“The oldest and strongest emotion of mankind is fear, and the oldest and strongest kind of fear is fear of the unknown” (Lovecraft, 1973). These words shed light on why some people and organizations struggle with the idea of strategic foresight. The assumption is if there is a way to have insight into the future, every organization would be utilizing forecasting tools to conduct strategic planning (Canton, 2015). Unfortunately, the future is so ambiguous and unknown to most organizations, strategic foresight and the ability to see forward with any degree of clarity seems too good to be true and change is impossible to predict (Canton, 2015).
Partially, strategic foresight can be overwhelming to organizations because of the work necessary to effectively create a clear picture of the future that is imperfect (Rohrbeck & Gemünden, 2008). Even though strategic foresight has the potential to provide indications for change and equip organizations with decision making tools necessary for managing uncertainties that come with the future (Rohrbeck and Schwarz, 2013), many organizations struggle to embrace it as a viable tool. In order to be an organization that effectively utilizes strategic foresight, there needs to be employee accountability throughout different levels of the organization to carry out strategic foresight activities in order to instill it into the organizational culture (Rohrbeck & Gemünden, 2008). This requires time, training, and financial investment into employees to effectively develop the skills and tools necessary for effective strategic foresight. This is a stretch for many organizations because only those with cultures that are flexible and agile are more apt to embrace implementation of strategic foresight practices, which eliminates many long standing and institutionalized organizations (Çakar & Ertürk, 2010).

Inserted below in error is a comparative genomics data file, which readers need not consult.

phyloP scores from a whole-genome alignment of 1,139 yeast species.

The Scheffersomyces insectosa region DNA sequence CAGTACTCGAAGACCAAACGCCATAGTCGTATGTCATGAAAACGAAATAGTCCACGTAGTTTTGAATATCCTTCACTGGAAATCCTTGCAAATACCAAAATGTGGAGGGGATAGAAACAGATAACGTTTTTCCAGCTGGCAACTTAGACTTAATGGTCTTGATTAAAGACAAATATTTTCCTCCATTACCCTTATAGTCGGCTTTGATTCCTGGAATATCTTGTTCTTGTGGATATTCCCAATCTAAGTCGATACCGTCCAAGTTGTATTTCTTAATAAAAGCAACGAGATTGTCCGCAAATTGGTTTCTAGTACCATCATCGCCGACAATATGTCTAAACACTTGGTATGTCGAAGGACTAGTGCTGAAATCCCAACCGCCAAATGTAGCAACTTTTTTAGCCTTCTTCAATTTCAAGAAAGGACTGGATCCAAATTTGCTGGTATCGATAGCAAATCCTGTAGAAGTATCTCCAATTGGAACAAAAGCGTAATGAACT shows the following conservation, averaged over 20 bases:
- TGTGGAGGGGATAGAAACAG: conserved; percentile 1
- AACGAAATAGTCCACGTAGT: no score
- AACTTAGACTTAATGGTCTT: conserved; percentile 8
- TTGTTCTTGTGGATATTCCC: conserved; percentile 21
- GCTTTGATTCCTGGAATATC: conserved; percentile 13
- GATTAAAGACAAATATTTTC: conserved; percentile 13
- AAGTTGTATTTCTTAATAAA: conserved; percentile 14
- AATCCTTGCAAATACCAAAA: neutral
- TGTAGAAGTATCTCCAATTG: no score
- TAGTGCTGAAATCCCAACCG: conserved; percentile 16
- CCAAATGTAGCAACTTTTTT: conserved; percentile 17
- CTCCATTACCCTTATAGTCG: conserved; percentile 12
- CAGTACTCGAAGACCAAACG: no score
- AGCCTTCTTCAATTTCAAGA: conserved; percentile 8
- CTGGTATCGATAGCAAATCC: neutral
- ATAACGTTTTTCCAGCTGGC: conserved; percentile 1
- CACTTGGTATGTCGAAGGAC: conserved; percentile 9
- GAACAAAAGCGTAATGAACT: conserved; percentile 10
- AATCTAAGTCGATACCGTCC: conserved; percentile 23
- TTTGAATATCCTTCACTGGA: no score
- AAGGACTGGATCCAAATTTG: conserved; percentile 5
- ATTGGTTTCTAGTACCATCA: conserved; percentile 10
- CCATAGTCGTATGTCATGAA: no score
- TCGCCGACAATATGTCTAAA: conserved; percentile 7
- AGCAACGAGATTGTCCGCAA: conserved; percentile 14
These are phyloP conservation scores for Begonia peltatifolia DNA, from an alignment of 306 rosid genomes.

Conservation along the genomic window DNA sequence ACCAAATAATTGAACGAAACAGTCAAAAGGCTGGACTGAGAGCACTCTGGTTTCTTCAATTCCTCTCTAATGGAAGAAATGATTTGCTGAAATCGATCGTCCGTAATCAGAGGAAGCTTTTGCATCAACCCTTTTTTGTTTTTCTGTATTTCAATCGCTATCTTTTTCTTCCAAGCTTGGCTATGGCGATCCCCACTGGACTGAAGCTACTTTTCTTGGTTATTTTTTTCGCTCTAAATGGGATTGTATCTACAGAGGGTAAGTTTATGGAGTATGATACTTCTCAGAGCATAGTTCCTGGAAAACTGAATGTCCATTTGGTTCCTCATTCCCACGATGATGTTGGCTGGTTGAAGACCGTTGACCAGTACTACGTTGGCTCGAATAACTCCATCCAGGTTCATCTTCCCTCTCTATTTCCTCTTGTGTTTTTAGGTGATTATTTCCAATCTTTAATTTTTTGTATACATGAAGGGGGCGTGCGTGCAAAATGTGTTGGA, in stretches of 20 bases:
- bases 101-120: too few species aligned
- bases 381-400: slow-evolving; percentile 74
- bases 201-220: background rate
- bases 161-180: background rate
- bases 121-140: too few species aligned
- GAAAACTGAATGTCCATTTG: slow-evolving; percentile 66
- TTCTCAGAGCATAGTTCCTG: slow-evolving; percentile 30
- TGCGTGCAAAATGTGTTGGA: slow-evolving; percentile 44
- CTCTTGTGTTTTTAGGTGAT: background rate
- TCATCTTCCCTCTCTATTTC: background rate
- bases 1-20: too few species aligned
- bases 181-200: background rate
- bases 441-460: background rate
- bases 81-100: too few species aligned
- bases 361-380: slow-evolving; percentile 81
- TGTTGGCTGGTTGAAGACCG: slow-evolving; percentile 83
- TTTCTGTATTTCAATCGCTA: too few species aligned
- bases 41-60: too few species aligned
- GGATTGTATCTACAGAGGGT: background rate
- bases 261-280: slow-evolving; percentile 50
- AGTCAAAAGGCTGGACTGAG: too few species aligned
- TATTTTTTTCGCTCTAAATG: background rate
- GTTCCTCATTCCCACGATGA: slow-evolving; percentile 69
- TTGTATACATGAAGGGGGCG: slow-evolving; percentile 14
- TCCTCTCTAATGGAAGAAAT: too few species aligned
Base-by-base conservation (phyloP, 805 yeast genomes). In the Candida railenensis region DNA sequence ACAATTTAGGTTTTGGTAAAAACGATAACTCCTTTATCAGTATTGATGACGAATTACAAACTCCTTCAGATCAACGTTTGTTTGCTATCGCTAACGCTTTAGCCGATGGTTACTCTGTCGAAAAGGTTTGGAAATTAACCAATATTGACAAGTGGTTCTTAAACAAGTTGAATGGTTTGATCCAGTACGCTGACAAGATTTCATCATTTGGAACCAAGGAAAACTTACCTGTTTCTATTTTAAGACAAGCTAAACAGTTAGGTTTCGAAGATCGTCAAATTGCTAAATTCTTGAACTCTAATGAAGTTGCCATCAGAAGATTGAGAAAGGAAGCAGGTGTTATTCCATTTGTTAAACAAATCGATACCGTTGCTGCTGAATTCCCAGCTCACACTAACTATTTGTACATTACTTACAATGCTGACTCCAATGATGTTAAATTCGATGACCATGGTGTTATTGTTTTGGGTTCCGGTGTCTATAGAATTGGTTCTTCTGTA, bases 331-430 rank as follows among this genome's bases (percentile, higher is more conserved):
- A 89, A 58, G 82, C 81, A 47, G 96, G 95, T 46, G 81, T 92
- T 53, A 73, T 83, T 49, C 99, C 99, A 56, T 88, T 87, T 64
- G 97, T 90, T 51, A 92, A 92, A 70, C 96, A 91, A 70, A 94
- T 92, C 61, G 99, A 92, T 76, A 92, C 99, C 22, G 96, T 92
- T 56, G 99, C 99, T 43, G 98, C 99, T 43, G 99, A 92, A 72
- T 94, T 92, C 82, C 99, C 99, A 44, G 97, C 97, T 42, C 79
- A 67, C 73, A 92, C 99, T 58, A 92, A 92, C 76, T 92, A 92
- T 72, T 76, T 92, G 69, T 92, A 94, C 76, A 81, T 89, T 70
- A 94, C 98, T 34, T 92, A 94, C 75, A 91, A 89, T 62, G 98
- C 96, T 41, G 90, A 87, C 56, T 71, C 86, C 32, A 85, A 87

Organizations, and people, who are flexible, open to change, and willing to overcome fear have the ability to see the future clearly.
Appiah, G., & Sarpong, D. (2015). On the influence of organisational routines on strategic foresight. Foresight : The Journal of Futures Studies, Strategic Thinking and Policy, 17(5), 512–527.
Çakar, N. D., & Ertürk, A. (2010). Comparing Innovation Capability of Small and Medium-Sized Enterprises: Examining the Effects of Organizational Culture and Empowerment. Journal of Small Business Management, 48(3), 325–359. http://doi.org/10.1111/j.1540-627X.2010.00297.x
Canton, J. (2015). Future smart: managing the game-changing trends that will transform your world. Boston, MA: Da Capo Press, a member of the Perseus Books Group.
Lovecraft, H. P. (1973). Supernatural horror in literature. New York: Dover Publications.
Rohrbeck, R., & Gemünden, H. G. (2008). Strategic Foresight in Multinational Enterprises: Building a Best-Practice Framework from Case Studies (SSRN Scholarly Paper No. ID 1552318). Rochester, NY: Social Science Research Network. Retrieved from http://papers.ssrn.com/abstract=1552318
Rohrbeck, R., & Schwarz, J. O. (2013). The value contribution of strategic foresight: Insights from an empirical study of large European companies. Technological Forecasting and Social Change, 80(8), 1593–1606. http://doi.org/10.1016/j.techfore.2013.01.004